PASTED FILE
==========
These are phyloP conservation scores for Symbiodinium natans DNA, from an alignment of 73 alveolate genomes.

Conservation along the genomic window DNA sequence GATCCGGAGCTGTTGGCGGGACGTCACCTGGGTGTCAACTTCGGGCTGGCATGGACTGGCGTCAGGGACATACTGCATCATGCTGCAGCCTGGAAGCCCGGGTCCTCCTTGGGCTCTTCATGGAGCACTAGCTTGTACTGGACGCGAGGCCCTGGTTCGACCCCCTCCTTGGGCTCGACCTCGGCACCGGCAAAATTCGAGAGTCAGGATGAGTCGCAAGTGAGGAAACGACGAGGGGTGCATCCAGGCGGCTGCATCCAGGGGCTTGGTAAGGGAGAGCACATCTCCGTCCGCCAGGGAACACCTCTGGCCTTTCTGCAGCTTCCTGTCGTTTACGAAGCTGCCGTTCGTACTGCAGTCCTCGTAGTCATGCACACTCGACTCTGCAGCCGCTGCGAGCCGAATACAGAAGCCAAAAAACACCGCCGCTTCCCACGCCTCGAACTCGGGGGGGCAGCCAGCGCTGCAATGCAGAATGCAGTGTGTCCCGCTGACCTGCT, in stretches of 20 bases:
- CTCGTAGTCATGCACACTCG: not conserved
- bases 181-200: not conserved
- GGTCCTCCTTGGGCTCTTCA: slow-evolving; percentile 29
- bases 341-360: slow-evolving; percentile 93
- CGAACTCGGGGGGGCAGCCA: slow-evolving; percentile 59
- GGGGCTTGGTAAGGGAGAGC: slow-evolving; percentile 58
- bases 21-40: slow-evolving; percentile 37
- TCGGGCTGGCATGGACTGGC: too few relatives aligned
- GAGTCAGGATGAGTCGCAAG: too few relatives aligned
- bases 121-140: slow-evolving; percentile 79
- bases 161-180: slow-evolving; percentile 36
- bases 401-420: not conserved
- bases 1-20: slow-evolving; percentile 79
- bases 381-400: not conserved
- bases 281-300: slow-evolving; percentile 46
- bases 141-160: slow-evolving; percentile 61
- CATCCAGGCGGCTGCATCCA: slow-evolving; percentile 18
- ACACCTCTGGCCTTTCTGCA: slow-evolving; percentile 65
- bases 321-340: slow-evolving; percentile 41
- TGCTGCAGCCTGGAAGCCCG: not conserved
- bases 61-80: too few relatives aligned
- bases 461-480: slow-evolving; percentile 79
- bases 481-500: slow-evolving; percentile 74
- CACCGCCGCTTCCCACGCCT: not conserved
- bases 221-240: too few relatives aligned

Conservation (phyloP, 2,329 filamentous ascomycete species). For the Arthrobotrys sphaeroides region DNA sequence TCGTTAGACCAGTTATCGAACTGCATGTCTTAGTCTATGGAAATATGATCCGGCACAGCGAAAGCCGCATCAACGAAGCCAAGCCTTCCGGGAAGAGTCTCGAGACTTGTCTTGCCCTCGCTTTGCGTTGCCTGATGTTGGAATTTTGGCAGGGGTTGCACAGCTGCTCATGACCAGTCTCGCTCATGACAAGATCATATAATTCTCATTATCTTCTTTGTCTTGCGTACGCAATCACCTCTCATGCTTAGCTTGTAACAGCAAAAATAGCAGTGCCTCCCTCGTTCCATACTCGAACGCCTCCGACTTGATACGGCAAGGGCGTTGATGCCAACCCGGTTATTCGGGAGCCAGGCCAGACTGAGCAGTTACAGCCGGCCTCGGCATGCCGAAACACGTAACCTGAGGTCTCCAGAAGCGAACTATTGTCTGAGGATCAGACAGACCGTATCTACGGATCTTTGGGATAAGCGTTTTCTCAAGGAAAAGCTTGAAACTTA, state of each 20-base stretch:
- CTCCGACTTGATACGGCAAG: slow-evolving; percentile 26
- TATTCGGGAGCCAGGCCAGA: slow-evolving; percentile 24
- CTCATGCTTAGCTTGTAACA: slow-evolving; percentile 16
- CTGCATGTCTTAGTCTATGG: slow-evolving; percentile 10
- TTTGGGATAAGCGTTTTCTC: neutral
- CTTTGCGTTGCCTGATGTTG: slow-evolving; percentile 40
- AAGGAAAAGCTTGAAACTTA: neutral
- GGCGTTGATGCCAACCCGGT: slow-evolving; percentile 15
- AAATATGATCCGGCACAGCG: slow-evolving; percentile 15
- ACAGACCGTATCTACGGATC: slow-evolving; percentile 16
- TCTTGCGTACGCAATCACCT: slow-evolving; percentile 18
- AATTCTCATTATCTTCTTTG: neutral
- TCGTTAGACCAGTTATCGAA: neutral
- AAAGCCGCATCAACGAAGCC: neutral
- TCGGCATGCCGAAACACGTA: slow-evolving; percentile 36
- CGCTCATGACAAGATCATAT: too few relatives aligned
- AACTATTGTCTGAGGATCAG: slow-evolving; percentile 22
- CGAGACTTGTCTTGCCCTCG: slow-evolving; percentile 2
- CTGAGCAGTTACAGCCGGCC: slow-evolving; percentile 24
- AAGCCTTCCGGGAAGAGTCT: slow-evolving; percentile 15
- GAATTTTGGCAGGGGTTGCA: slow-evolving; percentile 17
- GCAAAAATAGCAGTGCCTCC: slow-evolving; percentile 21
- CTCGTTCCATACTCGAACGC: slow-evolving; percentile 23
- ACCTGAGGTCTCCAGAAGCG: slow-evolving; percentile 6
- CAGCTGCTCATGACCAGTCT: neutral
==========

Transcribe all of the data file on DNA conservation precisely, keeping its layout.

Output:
These are phyloP conservation scores for Symbiodinium natans DNA, from an alignment of 73 alveolate genomes.

Conservation along the genomic window DNA sequence GATCCGGAGCTGTTGGCGGGACGTCACCTGGGTGTCAACTTCGGGCTGGCATGGACTGGCGTCAGGGACATACTGCATCATGCTGCAGCCTGGAAGCCCGGGTCCTCCTTGGGCTCTTCATGGAGCACTAGCTTGTACTGGACGCGAGGCCCTGGTTCGACCCCCTCCTTGGGCTCGACCTCGGCACCGGCAAAATTCGAGAGTCAGGATGAGTCGCAAGTGAGGAAACGACGAGGGGTGCATCCAGGCGGCTGCATCCAGGGGCTTGGTAAGGGAGAGCACATCTCCGTCCGCCAGGGAACACCTCTGGCCTTTCTGCAGCTTCCTGTCGTTTACGAAGCTGCCGTTCGTACTGCAGTCCTCGTAGTCATGCACACTCGACTCTGCAGCCGCTGCGAGCCGAATACAGAAGCCAAAAAACACCGCCGCTTCCCACGCCTCGAACTCGGGGGGGCAGCCAGCGCTGCAATGCAGAATGCAGTGTGTCCCGCTGACCTGCT, in stretches of 20 bases:
- CTCGTAGTCATGCACACTCG: not conserved
- bases 181-200: not conserved
- GGTCCTCCTTGGGCTCTTCA: slow-evolving; percentile 29
- bases 341-360: slow-evolving; percentile 93
- CGAACTCGGGGGGGCAGCCA: slow-evolving; percentile 59
- GGGGCTTGGTAAGGGAGAGC: slow-evolving; percentile 58
- bases 21-40: slow-evolving; percentile 37
- TCGGGCTGGCATGGACTGGC: too few relatives aligned
- GAGTCAGGATGAGTCGCAAG: too few relatives aligned
- bases 121-140: slow-evolving; percentile 79
- bases 161-180: slow-evolving; percentile 36
- bases 401-420: not conserved
- bases 1-20: slow-evolving; percentile 79
- bases 381-400: not conserved
- bases 281-300: slow-evolving; percentile 46
- bases 141-160: slow-evolving; percentile 61
- CATCCAGGCGGCTGCATCCA: slow-evolving; percentile 18
- ACACCTCTGGCCTTTCTGCA: slow-evolving; percentile 65
- bases 321-340: slow-evolving; percentile 41
- TGCTGCAGCCTGGAAGCCCG: not conserved
- bases 61-80: too few relatives aligned
- bases 461-480: slow-evolving; percentile 79
- bases 481-500: slow-evolving; percentile 74
- CACCGCCGCTTCCCACGCCT: not conserved
- bases 221-240: too few relatives aligned

Conservation (phyloP, 2,329 filamentous ascomycete species). For the Arthrobotrys sphaeroides region DNA sequence TCGTTAGACCAGTTATCGAACTGCATGTCTTAGTCTATGGAAATATGATCCGGCACAGCGAAAGCCGCATCAACGAAGCCAAGCCTTCCGGGAAGAGTCTCGAGACTTGTCTTGCCCTCGCTTTGCGTTGCCTGATGTTGGAATTTTGGCAGGGGTTGCACAGCTGCTCATGACCAGTCTCGCTCATGACAAGATCATATAATTCTCATTATCTTCTTTGTCTTGCGTACGCAATCACCTCTCATGCTTAGCTTGTAACAGCAAAAATAGCAGTGCCTCCCTCGTTCCATACTCGAACGCCTCCGACTTGATACGGCAAGGGCGTTGATGCCAACCCGGTTATTCGGGAGCCAGGCCAGACTGAGCAGTTACAGCCGGCCTCGGCATGCCGAAACACGTAACCTGAGGTCTCCAGAAGCGAACTATTGTCTGAGGATCAGACAGACCGTATCTACGGATCTTTGGGATAAGCGTTTTCTCAAGGAAAAGCTTGAAACTTA, state of each 20-base stretch:
- CTCCGACTTGATACGGCAAG: slow-evolving; percentile 26
- TATTCGGGAGCCAGGCCAGA: slow-evolving; percentile 24
- CTCATGCTTAGCTTGTAACA: slow-evolving; percentile 16
- CTGCATGTCTTAGTCTATGG: slow-evolving; percentile 10
- TTTGGGATAAGCGTTTTCTC: neutral
- CTTTGCGTTGCCTGATGTTG: slow-evolving; percentile 40
- AAGGAAAAGCTTGAAACTTA: neutral
- GGCGTTGATGCCAACCCGGT: slow-evolving; percentile 15
- AAATATGATCCGGCACAGCG: slow-evolving; percentile 15
- ACAGACCGTATCTACGGATC: slow-evolving; percentile 16
- TCTTGCGTACGCAATCACCT: slow-evolving; percentile 18
- AATTCTCATTATCTTCTTTG: neutral
- TCGTTAGACCAGTTATCGAA: neutral
- AAAGCCGCATCAACGAAGCC: neutral
- TCGGCATGCCGAAACACGTA: slow-evolving; percentile 36
- CGCTCATGACAAGATCATAT: too few relatives aligned
- AACTATTGTCTGAGGATCAG: slow-evolving; percentile 22
- CGAGACTTGTCTTGCCCTCG: slow-evolving; percentile 2
- CTGAGCAGTTACAGCCGGCC: slow-evolving; percentile 24
- AAGCCTTCCGGGAAGAGTCT: slow-evolving; percentile 15
- GAATTTTGGCAGGGGTTGCA: slow-evolving; percentile 17
- GCAAAAATAGCAGTGCCTCC: slow-evolving; percentile 21
- CTCGTTCCATACTCGAACGC: slow-evolving; percentile 23
- ACCTGAGGTCTCCAGAAGCG: slow-evolving; percentile 6
- CAGCTGCTCATGACCAGTCT: neutral